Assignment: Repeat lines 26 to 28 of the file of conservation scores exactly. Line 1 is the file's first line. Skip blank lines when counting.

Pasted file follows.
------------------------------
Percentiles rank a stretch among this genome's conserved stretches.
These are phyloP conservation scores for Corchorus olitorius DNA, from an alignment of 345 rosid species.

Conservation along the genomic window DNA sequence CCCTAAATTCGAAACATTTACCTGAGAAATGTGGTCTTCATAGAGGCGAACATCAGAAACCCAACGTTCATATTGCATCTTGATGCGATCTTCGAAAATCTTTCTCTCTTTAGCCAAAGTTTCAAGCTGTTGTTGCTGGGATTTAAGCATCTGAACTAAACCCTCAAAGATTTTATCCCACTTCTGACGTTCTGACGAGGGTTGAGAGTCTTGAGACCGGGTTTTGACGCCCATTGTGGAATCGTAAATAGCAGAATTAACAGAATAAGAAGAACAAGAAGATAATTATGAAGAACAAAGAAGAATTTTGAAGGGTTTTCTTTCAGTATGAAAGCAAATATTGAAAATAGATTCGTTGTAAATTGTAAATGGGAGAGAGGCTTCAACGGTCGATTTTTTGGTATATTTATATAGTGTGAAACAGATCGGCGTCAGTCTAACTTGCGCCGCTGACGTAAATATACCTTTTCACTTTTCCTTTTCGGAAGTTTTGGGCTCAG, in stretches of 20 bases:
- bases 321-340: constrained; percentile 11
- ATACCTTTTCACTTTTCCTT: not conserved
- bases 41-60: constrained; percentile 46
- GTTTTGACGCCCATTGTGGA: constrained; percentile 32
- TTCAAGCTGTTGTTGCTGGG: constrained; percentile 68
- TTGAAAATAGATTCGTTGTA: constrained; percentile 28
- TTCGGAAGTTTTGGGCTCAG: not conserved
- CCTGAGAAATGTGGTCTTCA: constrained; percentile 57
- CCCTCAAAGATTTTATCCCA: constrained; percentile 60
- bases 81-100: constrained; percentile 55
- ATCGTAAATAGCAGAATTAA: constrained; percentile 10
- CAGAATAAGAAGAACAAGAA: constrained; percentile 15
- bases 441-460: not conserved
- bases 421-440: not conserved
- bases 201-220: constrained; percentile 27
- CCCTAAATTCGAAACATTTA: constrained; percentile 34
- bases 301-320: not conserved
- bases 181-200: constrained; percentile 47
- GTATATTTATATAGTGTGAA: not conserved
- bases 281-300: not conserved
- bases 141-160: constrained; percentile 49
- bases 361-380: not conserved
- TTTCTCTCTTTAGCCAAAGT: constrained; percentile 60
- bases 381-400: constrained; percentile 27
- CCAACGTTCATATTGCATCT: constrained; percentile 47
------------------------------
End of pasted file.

- TTTCTCTCTTTAGCCAAAGT: constrained; percentile 60
- bases 381-400: constrained; percentile 27
- CCAACGTTCATATTGCATCT: constrained; percentile 47